New Zealanders want to know what action is being taken to protect children and when each milestone will be achieved. The Children’s Action Plan provides this framework. It is a living document that will continue to evolve as New Zealanders work together to achieve the fundamental changes contained in the White Paper for Vulnerable Children. The Government consulted the public on what changes were needed; New Zealanders contributed through the Green Paper and the Government has made those decisions in the White Paper. Now the Children’s Action Plan provides an opportunity for New Zealanders to have a say on how these changes are implemented. It is that on-going consultation that will continue to give life to this document which will be updated regularly. The Children’s Action Plan sits behind the White Paper which targets vulnerable children who are at risk of harm now or in the future. It contains comprehensive solutions to complex problems. The White Paper solutions include legislative changes, information sharing, tracking vulnerable children, tougher penalties for and monitoring of child abusers, screening those who work with children, a free child protect phone line, public awareness campaigns, local children’s teams and shared responsibilities for all New Zealanders. Every time the Children’s Action Plan is updated, it will be reissued in a new colour so it’s easy to recognise the latest, most up to date version as we progress through the plan. This is New Zealand’s Children’s Action Plan.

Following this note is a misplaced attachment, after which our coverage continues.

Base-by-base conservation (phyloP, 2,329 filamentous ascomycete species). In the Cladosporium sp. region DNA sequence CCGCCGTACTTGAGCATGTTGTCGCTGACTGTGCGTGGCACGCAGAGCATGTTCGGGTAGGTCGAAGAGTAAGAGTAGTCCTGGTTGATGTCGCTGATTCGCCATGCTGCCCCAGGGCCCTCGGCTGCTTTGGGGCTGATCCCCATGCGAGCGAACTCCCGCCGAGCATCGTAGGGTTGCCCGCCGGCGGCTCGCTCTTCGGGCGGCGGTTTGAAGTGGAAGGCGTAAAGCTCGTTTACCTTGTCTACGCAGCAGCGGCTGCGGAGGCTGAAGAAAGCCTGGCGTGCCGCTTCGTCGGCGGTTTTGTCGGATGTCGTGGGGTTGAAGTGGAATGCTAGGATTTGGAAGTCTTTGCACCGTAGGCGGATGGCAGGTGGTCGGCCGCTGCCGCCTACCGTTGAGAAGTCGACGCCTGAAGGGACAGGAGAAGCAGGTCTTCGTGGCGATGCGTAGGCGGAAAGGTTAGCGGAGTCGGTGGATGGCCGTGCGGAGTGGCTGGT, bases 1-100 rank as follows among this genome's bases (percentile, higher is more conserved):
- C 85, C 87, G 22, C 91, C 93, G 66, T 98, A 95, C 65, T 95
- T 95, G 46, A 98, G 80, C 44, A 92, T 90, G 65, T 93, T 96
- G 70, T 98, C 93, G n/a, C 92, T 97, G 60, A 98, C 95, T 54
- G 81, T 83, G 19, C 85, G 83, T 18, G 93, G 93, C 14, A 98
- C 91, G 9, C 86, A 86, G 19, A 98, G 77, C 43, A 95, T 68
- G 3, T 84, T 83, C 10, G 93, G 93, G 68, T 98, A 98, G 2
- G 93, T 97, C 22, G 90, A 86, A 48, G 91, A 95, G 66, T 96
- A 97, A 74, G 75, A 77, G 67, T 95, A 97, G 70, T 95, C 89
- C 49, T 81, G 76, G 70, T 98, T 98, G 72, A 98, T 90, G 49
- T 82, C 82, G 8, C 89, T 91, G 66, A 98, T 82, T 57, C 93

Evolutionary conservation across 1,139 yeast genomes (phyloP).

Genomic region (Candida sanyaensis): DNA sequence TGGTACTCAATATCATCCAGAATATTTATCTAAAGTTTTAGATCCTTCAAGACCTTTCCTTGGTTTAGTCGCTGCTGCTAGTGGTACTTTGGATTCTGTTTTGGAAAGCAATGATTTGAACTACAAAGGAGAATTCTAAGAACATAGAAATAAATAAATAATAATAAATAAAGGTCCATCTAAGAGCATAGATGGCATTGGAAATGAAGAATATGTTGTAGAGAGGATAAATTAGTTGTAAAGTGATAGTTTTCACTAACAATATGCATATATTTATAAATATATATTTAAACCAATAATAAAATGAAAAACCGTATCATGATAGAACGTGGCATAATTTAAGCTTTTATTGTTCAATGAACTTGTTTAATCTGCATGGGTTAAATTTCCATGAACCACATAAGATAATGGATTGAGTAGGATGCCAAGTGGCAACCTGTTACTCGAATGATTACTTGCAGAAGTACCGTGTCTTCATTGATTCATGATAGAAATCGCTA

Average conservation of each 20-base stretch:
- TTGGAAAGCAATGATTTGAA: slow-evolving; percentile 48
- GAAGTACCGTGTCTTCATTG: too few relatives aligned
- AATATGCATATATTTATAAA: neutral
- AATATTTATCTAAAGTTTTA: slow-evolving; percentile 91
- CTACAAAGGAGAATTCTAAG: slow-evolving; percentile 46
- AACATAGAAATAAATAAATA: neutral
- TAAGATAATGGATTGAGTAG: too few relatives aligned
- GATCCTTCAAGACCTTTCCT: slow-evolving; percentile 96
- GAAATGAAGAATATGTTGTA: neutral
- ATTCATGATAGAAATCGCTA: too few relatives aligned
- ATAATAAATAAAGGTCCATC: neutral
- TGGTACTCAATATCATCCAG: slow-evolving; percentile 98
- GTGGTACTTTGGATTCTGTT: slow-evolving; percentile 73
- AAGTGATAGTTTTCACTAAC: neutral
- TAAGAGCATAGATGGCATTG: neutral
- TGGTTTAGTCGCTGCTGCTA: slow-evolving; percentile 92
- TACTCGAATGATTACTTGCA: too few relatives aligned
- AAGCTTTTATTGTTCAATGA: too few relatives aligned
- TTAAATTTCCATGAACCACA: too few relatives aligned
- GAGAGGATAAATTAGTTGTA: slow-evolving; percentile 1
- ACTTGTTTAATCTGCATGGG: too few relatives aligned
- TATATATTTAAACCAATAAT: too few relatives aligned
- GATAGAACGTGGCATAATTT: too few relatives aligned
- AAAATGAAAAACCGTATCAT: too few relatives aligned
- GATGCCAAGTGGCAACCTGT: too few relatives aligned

Download Whitepaper Volume 1
Download Whitepaper Volume 2

Mother and Baby Prison Units in the US and the UK

Winston Churchill Fellowship report by Libby Robins.

July 2012

Mothers and babies prison units have been operating in the United States since 1901 (Bedford Hills Nursery, New York) and up until the 1950s prison-based nursery programmes for children born in custody were common in correctional facilities across the country. Since this time, many have fallen to the vagaries of the political will of the day and by the early 1970s all but Bedford Hills had closed their nursery programmes.